See my interaction with the Burberry, O2, and Skyscanner bots. These three brands have each implemented their bots in completely different ways. I’ve had good, funny experiences with these chatbots—they might be buggy but all and all, they have the potential to provide good services.
For example, Burberry uses its bot to brand their newest fashion lines, and goes in depth into product details that a human customer service operator wouldn’t know. And when I say detail, I mean detail, down to the dress length, dress size, even the percentages of cotton to polyamide to the number of mother of pearl buttons on the sleeve. The chatbot is streamlined beautifully to enable the user to peruse this year’s line. And to further incentivise people to go out and buy Burberry products, it updates pricing by location. Admittedly, the bot didn’t seem to understand any of the questions asked but in its defence, when I typed “not helpful” to its queries it did attempt me to connect with a Burberry consultant so there’s an awareness of the limitations to bots.
This is in stark contrast to O2’s bot Lucy, describing herself as “virtually real”, who was a pleasure to interact with. O2 is less about branding O2 as the best service provider and was more focused on providing an optimum customer service experience. She’s able to answer a whole range of questions, and to help weigh her answers there was a “Was this helpful: yes/no”. All and all she was very responsive, and the entire experience was like speaking to a real person. Again, she was less for sales and marketing and more for customer service queries. So from this, we can see how 61% of people who use chatbots prefer bots over human interaction to take care of simple requests. Asking Lucy how to add credit to your phone is infinitely easier than waiting on hold for an indeterminate amount of time.
Other brands use bots as service providing. Look at the Skyscanner chatbot, for example. With a few simple queries (namely, telling the bot your location and were you want to go) you can book tickers from the comfort of your phone. Gone are the days of googling potential flights, Skyscanner automatically checks the best prices for you. It explores flight deals, insider information, and lets you explore your potential destinations. Talk about taking the hassle out of travel. This could prove indispensable in the future, with the ability to have instant access to information and products.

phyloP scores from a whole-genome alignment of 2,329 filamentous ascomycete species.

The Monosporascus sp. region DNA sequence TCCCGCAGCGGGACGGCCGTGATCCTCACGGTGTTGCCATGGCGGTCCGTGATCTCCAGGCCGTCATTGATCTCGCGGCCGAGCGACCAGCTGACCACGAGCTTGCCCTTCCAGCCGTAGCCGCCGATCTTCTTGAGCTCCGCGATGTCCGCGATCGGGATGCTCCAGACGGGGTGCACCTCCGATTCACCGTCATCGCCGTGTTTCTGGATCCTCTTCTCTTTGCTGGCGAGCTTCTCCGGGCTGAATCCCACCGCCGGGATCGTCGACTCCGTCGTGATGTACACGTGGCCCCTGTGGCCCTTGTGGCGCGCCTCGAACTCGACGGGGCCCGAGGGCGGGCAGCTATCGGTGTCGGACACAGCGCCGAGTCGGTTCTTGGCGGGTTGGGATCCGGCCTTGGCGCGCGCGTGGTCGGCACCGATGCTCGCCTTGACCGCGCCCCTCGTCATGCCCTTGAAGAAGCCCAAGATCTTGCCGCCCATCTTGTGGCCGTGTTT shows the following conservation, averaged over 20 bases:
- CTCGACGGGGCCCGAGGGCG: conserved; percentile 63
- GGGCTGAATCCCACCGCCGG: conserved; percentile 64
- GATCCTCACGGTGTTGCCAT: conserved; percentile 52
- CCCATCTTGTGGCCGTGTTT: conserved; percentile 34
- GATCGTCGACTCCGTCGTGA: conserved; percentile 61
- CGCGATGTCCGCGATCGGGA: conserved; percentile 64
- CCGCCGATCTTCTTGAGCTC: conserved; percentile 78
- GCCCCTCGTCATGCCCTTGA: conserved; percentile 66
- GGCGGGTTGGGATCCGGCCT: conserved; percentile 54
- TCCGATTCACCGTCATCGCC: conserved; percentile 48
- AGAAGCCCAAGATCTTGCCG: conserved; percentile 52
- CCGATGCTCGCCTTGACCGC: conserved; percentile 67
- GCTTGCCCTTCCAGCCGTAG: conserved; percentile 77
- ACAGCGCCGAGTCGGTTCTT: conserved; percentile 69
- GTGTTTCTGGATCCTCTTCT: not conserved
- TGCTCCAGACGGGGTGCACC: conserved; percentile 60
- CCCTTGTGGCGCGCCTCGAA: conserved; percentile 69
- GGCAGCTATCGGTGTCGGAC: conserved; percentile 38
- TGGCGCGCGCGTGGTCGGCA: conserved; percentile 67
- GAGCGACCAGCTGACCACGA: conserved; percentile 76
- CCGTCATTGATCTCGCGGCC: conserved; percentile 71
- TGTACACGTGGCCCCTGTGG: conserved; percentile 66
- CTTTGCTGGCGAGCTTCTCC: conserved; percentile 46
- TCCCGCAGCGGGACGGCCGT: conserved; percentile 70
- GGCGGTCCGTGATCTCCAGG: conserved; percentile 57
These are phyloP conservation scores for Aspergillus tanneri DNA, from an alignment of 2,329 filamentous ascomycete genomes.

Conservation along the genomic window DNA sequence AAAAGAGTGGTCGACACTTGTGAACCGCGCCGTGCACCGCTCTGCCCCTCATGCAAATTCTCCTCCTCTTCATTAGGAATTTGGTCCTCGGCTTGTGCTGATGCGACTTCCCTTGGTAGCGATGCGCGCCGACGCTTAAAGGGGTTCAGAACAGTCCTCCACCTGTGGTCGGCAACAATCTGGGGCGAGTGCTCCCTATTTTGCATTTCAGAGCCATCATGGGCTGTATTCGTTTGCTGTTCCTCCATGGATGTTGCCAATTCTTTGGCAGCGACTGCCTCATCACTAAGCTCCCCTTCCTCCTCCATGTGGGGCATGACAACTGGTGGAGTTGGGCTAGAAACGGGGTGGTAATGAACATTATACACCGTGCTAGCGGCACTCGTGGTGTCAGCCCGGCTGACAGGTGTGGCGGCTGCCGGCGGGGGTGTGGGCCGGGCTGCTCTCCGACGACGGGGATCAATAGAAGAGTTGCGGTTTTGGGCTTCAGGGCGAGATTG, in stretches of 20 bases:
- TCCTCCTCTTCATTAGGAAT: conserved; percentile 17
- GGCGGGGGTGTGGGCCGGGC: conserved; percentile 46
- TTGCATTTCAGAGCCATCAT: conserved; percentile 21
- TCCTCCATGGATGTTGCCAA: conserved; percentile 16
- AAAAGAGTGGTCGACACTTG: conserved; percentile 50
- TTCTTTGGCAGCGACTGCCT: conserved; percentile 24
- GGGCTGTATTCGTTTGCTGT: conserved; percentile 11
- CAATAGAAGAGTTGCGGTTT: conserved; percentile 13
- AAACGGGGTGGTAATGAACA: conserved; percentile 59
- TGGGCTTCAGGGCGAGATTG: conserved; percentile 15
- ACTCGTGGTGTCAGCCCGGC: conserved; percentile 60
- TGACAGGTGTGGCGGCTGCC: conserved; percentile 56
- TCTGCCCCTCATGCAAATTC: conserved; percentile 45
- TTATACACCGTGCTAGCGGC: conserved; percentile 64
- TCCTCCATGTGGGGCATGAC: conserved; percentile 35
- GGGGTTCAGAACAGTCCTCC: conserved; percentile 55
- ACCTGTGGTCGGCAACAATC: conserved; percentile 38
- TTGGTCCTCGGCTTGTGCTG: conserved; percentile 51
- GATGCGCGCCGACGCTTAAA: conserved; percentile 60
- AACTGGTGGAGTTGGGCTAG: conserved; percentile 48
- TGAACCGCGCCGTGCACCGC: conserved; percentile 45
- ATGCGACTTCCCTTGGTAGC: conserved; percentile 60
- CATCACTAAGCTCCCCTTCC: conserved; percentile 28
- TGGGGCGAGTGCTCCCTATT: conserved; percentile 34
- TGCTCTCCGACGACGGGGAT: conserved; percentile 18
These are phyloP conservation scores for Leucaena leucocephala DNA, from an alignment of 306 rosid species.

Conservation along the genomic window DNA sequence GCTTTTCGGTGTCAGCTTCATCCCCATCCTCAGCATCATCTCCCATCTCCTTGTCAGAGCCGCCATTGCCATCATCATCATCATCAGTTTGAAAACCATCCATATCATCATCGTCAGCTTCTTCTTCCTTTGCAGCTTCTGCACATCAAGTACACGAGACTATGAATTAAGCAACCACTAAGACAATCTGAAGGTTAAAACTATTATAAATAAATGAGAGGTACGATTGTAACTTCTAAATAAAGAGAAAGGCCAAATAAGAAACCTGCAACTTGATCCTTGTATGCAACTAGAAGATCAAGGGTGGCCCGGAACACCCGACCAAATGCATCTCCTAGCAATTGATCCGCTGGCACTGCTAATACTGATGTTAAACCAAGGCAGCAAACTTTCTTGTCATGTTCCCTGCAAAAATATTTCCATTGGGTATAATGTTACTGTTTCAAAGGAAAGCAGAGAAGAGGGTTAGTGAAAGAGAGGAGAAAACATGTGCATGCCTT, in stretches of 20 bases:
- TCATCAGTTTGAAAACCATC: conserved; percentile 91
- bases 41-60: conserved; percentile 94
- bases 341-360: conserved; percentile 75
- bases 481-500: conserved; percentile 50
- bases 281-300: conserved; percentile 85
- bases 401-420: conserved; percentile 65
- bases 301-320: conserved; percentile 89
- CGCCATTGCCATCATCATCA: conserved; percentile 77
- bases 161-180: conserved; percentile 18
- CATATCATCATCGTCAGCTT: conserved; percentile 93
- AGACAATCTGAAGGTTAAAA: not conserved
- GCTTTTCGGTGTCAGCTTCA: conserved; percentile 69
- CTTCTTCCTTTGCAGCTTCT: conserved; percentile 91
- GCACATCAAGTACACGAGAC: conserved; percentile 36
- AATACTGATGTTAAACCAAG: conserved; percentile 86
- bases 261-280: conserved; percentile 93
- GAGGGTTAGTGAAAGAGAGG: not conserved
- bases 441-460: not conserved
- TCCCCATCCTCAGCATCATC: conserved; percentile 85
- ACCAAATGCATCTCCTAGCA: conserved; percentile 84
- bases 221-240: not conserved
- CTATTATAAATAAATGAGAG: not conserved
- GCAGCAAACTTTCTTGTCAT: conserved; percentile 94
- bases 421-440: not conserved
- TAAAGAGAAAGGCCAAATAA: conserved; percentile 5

From these interactions we see how brands use their chatbots for marketing, branding, customer service, and just generally making our lives easier. There’s a serious opportunity here for brands to interact with millennials on this platform, and reflects the personal approach to product engagement that resonates, and is generally craved by, millennials. If brands are smart, they can collect all sorts of useful data on what millennials actually want by directly interacting with them, and tailoring products to these wants. Bots create a new platform of one-on-one conversations between brands and consumers. If that’s not argument enough, when millennials were asked if they were to be more likely to to purchase items and services from brands via chatbots, 67% said were more likely to do so.
There’s no doubt that, at the moment, bots can be buggy, and they might not always understand the questions you ask. On occasion, they’ll get it hilariously wrong. But, chatbots’ greatest advantages are their ease and potential utility. Proactive and ahead-of-the-curve businesses can capitalise on this opportunity technology is giving them by interacting one-on-one with a goldmine of potential consumers: millennials.